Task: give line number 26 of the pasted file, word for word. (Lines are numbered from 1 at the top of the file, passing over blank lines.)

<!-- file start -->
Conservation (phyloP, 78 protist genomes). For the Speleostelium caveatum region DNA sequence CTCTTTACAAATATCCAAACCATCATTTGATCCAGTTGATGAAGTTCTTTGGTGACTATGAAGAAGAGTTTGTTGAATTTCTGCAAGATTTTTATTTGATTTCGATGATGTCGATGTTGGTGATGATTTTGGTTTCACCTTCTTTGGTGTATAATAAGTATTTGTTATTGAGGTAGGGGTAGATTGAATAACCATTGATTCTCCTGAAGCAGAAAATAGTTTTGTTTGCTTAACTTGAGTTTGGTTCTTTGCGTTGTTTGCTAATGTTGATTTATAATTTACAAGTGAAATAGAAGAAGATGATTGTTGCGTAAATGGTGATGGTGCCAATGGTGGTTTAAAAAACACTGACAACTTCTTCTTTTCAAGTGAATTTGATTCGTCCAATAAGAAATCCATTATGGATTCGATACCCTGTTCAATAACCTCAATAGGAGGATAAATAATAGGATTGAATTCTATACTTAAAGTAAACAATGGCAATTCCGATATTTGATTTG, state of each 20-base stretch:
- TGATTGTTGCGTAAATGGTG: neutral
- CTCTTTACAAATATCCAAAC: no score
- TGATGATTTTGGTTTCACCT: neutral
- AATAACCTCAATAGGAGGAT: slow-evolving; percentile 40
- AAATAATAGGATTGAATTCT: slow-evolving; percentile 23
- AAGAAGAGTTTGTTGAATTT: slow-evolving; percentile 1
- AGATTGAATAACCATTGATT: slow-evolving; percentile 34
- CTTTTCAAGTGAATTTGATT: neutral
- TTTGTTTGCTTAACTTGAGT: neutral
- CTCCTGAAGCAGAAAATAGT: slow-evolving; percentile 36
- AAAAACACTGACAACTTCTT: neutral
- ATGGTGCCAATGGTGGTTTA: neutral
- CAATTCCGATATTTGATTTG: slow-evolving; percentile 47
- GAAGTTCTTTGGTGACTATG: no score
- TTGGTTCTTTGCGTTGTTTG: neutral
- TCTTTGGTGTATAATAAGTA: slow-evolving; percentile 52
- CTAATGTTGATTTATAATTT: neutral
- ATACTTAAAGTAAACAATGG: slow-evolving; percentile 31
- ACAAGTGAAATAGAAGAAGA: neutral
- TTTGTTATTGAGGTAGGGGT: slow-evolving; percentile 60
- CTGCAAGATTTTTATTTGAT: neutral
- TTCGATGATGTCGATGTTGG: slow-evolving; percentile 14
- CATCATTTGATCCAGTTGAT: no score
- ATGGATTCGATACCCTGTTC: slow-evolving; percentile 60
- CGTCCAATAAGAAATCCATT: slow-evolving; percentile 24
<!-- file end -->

- CGTCCAATAAGAAATCCATT: slow-evolving; percentile 24